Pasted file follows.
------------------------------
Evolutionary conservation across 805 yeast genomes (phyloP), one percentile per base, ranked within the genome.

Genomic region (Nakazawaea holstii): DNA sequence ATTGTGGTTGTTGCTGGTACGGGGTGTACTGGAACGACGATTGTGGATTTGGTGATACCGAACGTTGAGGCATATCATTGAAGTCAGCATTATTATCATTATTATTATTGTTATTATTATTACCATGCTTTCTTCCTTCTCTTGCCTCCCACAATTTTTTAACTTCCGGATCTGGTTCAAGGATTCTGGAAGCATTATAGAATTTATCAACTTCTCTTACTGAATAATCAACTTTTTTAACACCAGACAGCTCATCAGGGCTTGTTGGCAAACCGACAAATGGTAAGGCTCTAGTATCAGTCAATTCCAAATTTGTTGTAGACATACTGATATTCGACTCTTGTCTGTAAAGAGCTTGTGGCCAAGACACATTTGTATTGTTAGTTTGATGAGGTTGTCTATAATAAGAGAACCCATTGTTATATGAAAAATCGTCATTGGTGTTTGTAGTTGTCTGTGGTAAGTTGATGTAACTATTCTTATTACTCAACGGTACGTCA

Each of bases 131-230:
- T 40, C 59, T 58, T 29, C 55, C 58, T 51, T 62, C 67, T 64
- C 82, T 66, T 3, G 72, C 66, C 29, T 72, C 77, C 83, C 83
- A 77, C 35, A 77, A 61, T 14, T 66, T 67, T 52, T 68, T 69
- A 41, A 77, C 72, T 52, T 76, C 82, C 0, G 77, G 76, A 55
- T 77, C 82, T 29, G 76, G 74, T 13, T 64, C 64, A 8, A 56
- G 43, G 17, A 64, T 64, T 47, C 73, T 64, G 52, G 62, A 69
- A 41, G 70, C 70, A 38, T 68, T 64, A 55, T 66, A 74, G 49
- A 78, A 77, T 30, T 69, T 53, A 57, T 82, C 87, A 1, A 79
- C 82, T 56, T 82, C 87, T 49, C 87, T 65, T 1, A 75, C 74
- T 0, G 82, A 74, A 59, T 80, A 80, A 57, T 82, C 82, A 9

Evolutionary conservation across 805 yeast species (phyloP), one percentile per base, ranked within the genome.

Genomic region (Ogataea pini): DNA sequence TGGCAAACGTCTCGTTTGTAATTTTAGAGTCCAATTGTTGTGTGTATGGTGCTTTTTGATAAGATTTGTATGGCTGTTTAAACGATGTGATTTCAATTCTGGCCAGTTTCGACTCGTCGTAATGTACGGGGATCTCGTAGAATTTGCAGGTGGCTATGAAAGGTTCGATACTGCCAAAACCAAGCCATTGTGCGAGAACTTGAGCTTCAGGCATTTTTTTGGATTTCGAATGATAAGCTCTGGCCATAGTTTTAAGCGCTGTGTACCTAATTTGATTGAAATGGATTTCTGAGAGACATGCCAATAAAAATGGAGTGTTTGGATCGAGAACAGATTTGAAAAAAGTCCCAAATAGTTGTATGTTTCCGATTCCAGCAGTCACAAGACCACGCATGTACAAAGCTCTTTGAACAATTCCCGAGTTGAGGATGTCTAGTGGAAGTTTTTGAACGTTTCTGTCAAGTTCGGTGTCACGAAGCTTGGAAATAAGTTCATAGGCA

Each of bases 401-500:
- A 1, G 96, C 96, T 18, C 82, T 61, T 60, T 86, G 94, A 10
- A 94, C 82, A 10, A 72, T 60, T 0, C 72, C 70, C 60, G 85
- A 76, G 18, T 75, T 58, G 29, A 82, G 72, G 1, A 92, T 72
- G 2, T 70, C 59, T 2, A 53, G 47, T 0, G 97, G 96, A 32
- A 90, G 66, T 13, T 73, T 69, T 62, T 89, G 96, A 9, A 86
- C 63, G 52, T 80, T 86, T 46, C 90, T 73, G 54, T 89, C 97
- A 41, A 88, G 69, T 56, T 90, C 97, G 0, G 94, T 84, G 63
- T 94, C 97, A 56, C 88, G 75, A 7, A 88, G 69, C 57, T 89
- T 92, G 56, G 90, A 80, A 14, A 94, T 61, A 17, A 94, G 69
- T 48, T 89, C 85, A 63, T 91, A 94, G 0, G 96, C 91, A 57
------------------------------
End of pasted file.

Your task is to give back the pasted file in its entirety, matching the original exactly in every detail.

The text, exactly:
Evolutionary conservation across 805 yeast genomes (phyloP), one percentile per base, ranked within the genome.

Genomic region (Nakazawaea holstii): DNA sequence ATTGTGGTTGTTGCTGGTACGGGGTGTACTGGAACGACGATTGTGGATTTGGTGATACCGAACGTTGAGGCATATCATTGAAGTCAGCATTATTATCATTATTATTATTGTTATTATTATTACCATGCTTTCTTCCTTCTCTTGCCTCCCACAATTTTTTAACTTCCGGATCTGGTTCAAGGATTCTGGAAGCATTATAGAATTTATCAACTTCTCTTACTGAATAATCAACTTTTTTAACACCAGACAGCTCATCAGGGCTTGTTGGCAAACCGACAAATGGTAAGGCTCTAGTATCAGTCAATTCCAAATTTGTTGTAGACATACTGATATTCGACTCTTGTCTGTAAAGAGCTTGTGGCCAAGACACATTTGTATTGTTAGTTTGATGAGGTTGTCTATAATAAGAGAACCCATTGTTATATGAAAAATCGTCATTGGTGTTTGTAGTTGTCTGTGGTAAGTTGATGTAACTATTCTTATTACTCAACGGTACGTCA

Each of bases 131-230:
- T 40, C 59, T 58, T 29, C 55, C 58, T 51, T 62, C 67, T 64
- C 82, T 66, T 3, G 72, C 66, C 29, T 72, C 77, C 83, C 83
- A 77, C 35, A 77, A 61, T 14, T 66, T 67, T 52, T 68, T 69
- A 41, A 77, C 72, T 52, T 76, C 82, C 0, G 77, G 76, A 55
- T 77, C 82, T 29, G 76, G 74, T 13, T 64, C 64, A 8, A 56
- G 43, G 17, A 64, T 64, T 47, C 73, T 64, G 52, G 62, A 69
- A 41, G 70, C 70, A 38, T 68, T 64, A 55, T 66, A 74, G 49
- A 78, A 77, T 30, T 69, T 53, A 57, T 82, C 87, A 1, A 79
- C 82, T 56, T 82, C 87, T 49, C 87, T 65, T 1, A 75, C 74
- T 0, G 82, A 74, A 59, T 80, A 80, A 57, T 82, C 82, A 9

Evolutionary conservation across 805 yeast species (phyloP), one percentile per base, ranked within the genome.

Genomic region (Ogataea pini): DNA sequence TGGCAAACGTCTCGTTTGTAATTTTAGAGTCCAATTGTTGTGTGTATGGTGCTTTTTGATAAGATTTGTATGGCTGTTTAAACGATGTGATTTCAATTCTGGCCAGTTTCGACTCGTCGTAATGTACGGGGATCTCGTAGAATTTGCAGGTGGCTATGAAAGGTTCGATACTGCCAAAACCAAGCCATTGTGCGAGAACTTGAGCTTCAGGCATTTTTTTGGATTTCGAATGATAAGCTCTGGCCATAGTTTTAAGCGCTGTGTACCTAATTTGATTGAAATGGATTTCTGAGAGACATGCCAATAAAAATGGAGTGTTTGGATCGAGAACAGATTTGAAAAAAGTCCCAAATAGTTGTATGTTTCCGATTCCAGCAGTCACAAGACCACGCATGTACAAAGCTCTTTGAACAATTCCCGAGTTGAGGATGTCTAGTGGAAGTTTTTGAACGTTTCTGTCAAGTTCGGTGTCACGAAGCTTGGAAATAAGTTCATAGGCA

Each of bases 401-500:
- A 1, G 96, C 96, T 18, C 82, T 61, T 60, T 86, G 94, A 10
- A 94, C 82, A 10, A 72, T 60, T 0, C 72, C 70, C 60, G 85
- A 76, G 18, T 75, T 58, G 29, A 82, G 72, G 1, A 92, T 72
- G 2, T 70, C 59, T 2, A 53, G 47, T 0, G 97, G 96, A 32
- A 90, G 66, T 13, T 73, T 69, T 62, T 89, G 96, A 9, A 86
- C 63, G 52, T 80, T 86, T 46, C 90, T 73, G 54, T 89, C 97
- A 41, A 88, G 69, T 56, T 90, C 97, G 0, G 94, T 84, G 63
- T 94, C 97, A 56, C 88, G 75, A 7, A 88, G 69, C 57, T 89
- T 92, G 56, G 90, A 80, A 14, A 94, T 61, A 17, A 94, G 69
- T 48, T 89, C 85, A 63, T 91, A 94, G 0, G 96, C 91, A 57